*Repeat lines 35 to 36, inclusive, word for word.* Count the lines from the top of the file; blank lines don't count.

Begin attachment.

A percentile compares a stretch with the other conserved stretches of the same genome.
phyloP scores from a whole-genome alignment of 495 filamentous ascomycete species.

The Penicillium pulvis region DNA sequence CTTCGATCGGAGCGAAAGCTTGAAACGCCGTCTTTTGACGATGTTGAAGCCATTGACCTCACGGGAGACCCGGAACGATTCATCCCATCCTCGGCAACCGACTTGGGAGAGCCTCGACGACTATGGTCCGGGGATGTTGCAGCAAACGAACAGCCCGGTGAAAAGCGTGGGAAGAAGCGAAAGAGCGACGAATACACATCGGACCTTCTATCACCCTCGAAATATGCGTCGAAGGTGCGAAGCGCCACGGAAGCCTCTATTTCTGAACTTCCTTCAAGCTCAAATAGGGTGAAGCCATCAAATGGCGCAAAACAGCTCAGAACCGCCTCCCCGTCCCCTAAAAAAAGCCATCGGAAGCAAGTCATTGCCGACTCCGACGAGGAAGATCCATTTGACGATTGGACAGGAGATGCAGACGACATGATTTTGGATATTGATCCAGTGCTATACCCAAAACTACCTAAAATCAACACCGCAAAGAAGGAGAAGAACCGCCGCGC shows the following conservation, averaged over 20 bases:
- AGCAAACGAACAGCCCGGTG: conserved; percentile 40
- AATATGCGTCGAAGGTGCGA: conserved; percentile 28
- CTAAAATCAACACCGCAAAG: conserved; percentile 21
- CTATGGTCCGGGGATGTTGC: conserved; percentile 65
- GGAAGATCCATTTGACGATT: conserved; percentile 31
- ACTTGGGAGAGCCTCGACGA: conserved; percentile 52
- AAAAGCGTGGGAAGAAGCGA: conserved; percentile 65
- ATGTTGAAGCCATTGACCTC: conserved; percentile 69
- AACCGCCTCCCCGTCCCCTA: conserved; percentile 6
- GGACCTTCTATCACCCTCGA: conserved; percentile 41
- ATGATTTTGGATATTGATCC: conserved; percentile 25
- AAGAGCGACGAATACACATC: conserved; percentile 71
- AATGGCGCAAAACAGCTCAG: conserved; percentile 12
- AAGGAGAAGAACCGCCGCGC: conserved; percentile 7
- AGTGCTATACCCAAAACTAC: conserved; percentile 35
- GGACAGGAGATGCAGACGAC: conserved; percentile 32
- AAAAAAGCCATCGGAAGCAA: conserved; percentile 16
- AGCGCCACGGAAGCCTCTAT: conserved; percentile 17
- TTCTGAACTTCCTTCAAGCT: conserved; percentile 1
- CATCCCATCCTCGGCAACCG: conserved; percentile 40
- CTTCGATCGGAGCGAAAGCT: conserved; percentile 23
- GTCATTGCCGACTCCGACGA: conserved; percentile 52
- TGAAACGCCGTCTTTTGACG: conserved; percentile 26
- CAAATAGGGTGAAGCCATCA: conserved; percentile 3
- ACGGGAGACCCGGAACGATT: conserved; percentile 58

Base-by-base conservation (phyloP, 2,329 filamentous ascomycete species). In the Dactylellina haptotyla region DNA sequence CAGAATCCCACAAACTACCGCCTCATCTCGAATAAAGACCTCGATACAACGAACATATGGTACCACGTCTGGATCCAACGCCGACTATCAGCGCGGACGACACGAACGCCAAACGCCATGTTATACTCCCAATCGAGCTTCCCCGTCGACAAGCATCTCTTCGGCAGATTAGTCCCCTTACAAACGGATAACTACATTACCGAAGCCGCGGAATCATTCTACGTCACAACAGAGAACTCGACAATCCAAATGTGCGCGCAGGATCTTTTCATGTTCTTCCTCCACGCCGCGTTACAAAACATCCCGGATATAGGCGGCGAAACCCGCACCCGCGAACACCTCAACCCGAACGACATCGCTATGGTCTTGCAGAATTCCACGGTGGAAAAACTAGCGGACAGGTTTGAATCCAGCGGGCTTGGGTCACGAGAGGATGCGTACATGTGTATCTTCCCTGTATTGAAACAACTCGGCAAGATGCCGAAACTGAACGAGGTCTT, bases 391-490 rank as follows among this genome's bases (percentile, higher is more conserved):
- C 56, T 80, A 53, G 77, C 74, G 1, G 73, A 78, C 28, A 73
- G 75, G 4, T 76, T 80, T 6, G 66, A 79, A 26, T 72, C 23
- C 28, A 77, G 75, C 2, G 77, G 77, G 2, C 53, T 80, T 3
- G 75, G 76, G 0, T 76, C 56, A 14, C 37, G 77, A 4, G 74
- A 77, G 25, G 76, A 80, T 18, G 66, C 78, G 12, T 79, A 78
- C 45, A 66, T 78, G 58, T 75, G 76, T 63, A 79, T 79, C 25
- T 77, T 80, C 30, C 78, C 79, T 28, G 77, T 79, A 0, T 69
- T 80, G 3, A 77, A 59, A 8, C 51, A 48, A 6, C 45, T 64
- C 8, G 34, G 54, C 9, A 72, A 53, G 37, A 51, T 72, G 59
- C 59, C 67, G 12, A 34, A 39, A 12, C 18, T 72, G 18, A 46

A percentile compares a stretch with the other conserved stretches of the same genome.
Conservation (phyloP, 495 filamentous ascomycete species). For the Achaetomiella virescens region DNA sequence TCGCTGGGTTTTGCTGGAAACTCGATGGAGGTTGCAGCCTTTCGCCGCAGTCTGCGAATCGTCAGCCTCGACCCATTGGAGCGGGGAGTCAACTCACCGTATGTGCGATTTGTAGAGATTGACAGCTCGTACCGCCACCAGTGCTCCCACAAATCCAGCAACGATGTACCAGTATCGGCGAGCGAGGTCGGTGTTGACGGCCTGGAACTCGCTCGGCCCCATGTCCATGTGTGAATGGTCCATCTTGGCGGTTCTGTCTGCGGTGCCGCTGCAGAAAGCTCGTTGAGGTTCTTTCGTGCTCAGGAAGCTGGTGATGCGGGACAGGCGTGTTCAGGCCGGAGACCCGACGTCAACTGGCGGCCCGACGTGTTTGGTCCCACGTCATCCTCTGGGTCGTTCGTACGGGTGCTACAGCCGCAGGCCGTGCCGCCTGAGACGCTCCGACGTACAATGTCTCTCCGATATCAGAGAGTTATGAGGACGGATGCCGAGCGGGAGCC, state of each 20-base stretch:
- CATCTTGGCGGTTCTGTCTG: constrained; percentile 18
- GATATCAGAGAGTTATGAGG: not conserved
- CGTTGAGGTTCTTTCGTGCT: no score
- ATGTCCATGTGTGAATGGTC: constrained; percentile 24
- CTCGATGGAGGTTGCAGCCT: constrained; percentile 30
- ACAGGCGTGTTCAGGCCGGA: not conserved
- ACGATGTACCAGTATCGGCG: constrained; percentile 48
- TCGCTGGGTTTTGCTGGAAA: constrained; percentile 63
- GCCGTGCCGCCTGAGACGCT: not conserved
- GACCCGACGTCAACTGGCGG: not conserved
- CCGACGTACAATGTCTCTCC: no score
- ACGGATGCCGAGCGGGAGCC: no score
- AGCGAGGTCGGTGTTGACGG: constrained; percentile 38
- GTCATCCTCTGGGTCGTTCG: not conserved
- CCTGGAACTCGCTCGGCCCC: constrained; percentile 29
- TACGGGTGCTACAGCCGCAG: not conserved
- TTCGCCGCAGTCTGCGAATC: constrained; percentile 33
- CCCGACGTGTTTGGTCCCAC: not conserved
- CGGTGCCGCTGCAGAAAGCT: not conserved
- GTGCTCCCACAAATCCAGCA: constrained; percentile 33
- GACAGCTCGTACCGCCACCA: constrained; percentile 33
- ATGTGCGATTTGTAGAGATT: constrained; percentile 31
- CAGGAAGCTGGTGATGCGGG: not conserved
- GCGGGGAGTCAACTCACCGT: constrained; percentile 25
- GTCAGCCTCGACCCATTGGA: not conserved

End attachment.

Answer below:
- C 45, A 66, T 78, G 58, T 75, G 76, T 63, A 79, T 79, C 25
- T 77, T 80, C 30, C 78, C 79, T 28, G 77, T 79, A 0, T 69